"...I decided I wanted to go into public relations. I began by researching all the PR agencies located in Leeds, looking at their websites and blogs to get a sense of the company and whether they would be open to accepting interns. I eventually found a company called MCG PR, a team of women who specialized in public relations for consumer products. [...] Inspired, I started writing a cover letter to them, describing my goals and relating to the post about how it had solidified the notion of my wanting to try my hand at public relations. Working in a tea-induced frenzy, I attached my CV and sent an email to them. The next day, Sarah, one of the partners of MCG, emailed me and asked for my availability, beginning one of the best experiences I’ve had so far while studying abroad. "
Teresa Chang (U.K.-England, University of Leeds, 2012/13)
UCEAP students are responsible to make their own housing arrangements and payments to the housing provider of their choice. Most students choose on- or off-campus dormitories or university-owned housing in the community, while others choose private accommodations in flats or shared houses. All universities have resources to help you find private housing.
University housing includes halls of residence, such as McIntosh Hall, Andrew Melville Hall, and New Hall; or self-catering apartments, such as David Russell Apartments, or apartments at Fife Park or Albany Park. Most halls are about a 20-minute walk from the town center, and the Parks are about 40 minutes away. Both types of residences have laundry facilities. The halls vary in size and locale, the smaller ones being in old buildings in the center of town.
Students have been happy with the housing, especially New Hall. However, they note that catered Andrew Melville Hall houses many freshers and the food is not very good.
For a small place this town boasts a BIG reputation. Alongside the fact it was named after the Scottish patron saint and has the world’s most famous golf course, the university has attracted people such as Prince William to attend. This picture-perfect coastal town retains a largely intact medieval layout and boasts dramatic ruins of St. Andrews cathedral and castle against the backdrop of the long sandy beaches.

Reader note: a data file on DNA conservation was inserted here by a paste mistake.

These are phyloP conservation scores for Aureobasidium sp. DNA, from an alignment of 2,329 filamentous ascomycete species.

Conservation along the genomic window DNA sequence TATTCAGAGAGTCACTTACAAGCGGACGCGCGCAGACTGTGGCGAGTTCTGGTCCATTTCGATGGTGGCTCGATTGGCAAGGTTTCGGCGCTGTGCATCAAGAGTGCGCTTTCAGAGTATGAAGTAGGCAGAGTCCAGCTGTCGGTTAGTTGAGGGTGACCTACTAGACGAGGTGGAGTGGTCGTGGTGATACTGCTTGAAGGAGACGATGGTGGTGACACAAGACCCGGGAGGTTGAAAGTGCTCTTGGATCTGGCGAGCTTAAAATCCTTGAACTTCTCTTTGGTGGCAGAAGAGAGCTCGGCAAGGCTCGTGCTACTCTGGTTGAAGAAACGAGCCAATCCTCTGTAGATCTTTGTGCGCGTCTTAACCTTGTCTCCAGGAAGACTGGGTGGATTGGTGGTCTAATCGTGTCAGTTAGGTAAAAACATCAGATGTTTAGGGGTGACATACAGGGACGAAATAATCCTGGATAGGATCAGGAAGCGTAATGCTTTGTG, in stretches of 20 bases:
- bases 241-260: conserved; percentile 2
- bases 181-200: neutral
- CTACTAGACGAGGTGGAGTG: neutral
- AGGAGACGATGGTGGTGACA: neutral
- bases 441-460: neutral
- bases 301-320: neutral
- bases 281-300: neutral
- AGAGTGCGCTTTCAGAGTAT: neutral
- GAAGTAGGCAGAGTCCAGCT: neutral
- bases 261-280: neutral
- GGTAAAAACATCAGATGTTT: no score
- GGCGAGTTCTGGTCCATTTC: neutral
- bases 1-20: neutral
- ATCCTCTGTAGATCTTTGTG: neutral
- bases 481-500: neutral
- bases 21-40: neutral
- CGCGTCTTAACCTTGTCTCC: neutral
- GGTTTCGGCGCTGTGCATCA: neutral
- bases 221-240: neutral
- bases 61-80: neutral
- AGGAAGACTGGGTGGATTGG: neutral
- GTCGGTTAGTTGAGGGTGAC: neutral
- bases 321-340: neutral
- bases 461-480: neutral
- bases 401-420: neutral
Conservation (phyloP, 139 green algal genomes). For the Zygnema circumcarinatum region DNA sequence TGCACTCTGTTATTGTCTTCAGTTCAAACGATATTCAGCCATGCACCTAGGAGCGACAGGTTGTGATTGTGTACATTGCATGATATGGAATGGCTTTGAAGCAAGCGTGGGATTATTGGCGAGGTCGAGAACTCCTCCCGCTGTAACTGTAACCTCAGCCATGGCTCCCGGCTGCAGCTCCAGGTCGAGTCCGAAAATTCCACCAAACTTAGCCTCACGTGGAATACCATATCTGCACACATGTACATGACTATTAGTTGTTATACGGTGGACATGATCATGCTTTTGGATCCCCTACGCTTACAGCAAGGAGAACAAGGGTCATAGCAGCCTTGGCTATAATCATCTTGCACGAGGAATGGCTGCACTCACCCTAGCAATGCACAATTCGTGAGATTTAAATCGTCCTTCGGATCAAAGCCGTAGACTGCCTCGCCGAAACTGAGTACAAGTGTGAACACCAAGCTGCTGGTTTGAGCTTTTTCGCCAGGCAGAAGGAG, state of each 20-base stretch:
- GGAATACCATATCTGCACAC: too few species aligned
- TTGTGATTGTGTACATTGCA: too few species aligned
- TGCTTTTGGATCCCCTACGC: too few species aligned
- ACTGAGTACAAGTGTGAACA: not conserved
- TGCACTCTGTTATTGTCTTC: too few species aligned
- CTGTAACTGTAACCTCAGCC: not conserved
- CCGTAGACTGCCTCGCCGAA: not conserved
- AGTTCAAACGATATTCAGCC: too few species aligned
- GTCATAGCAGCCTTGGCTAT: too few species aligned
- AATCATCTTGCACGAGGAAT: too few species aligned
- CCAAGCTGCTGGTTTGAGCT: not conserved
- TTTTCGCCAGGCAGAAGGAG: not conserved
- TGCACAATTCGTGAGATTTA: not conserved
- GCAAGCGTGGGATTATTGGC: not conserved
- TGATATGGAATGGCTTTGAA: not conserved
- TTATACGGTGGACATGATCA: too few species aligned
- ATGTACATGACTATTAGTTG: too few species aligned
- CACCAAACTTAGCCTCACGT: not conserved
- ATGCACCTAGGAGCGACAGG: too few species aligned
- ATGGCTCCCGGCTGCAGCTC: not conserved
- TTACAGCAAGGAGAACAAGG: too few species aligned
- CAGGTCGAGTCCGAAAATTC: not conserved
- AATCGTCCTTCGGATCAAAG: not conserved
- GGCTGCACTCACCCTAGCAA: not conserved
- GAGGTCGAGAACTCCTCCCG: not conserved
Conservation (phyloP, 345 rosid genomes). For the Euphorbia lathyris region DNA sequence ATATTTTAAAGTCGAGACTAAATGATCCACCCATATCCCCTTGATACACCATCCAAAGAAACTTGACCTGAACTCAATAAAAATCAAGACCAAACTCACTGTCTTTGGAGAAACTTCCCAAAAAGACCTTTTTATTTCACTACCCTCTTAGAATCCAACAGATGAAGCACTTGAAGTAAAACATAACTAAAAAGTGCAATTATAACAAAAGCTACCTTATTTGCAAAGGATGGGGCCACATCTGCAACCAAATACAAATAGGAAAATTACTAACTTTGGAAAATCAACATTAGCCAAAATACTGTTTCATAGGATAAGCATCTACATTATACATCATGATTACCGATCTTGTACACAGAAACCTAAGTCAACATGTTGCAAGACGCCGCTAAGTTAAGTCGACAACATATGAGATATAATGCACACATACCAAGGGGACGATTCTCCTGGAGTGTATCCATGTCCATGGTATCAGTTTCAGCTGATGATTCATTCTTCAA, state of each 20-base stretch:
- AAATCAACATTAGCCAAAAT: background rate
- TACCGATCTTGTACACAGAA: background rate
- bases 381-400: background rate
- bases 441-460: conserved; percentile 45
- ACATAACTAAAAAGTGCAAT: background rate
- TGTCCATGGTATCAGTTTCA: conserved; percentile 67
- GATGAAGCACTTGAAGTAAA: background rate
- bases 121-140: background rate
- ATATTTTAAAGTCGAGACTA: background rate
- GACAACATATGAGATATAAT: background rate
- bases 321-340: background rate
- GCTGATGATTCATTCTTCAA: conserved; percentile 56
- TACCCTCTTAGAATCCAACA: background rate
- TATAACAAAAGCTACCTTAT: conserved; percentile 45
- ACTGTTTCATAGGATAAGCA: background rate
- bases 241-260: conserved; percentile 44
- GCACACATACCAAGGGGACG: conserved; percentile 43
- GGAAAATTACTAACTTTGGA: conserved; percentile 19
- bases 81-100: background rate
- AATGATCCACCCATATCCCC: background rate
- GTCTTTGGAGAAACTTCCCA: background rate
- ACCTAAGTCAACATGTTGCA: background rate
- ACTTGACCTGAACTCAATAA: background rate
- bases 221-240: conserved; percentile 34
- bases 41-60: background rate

Students make up a large proportion of the population in St. Andrews and therefore the town is completely student friendly and the many shops, cafes and bars reflect this young vibe.
EAP Students recommend:
- Zest 2: lovely salad bar with a wide variety of food.
- Taste: delicious food and a good atmosphere.
- North Point Café: very popular café, known for its ice creams so get there early if you want a seat.
- The Seafood Restaurant: if you want to treat yourself to a spectacular meal then this is definitely the place to go, with the best view of St. Andrews.
As St. Andrews is quite a remote, small town sometimes it is fun to go and experience bigger Scottish cities that are nearby.There is no train station in St. Andrews so you will need to get a 20 minute bus ride to nearby Leuchars (8km away). From there you can catch a train to most places in Scotland.
How to get there: Bus: 30 minutes (every half hour)
About: Dundee is situated alongside the beautiful Firth of the Tay, and this seaside town is known for its buzzing night life, quirky shops and friendly locals. You will be able to find all the amenities here that are missing in St. Andrews.
How to get there: Bus: 2 hours (every hour) / Train: 1 hour from Leuchars (every hour).
About: A fabulous historic city, with a world famous castle situated in the middle on top of a hill. Great shopping, cafes and bars this is a must-see place to visit.
In and around Fife:
If you make friends with some students with a car, or acquire a bicycle the surrounding countryside of St. Andrews is beautiful and worth exploring. A must do:
- Fife Coastal pathway – This path stretches for 117 miles and varies in its level of hiking. The part near St. Andrews is worth exploring, simply for the views.
- Lade Braes walk – a popular walk with the locals and students that can be walked, jogged or cycled.
St. Andrews Week:
A five day festival held around St. Andrews Day, which is the 30 November. Throughout the town there are Scottish food, drink, music and art events, students have the chance to be as involved as they wish in this festival.
Raisin Weekend: On the second weekend in November, St Andrews University undergraduates celebrate Raisin weekend. On the following Monday, first-years (and exchange students, apparently) participate in a huge foam fight in St Salvator’s Quad. The whole town cooperates; the police close roads, the university issues safety advice, and older students take pictures.
"Raisin Monday is a huge tradition at St. Andrews! You wake up early in the morning to go to your academic mum's flat so she can dress you and your siblings up in fancy dress! My mum was Goldilocks and me and my siblings were the three bears! Then your academic parents give you a raisin receipt, which for me and my siblings was porridge we had to carry all morning in our "bear" hands! Then we went into the St. Andrews quad with all the freshers for a massive shaving foam fight!! It was so much fun! It's traditions like these that are the highlights of the immersion program. There's nothing that makes you feel more immersed in St. Andrews culture than spraying shaving foam all over your Scottish friends, just for them to then grab the shaving foam you just sprayed on them to throw back at you!" William Schoellkopf – UCLA, Fall 2012.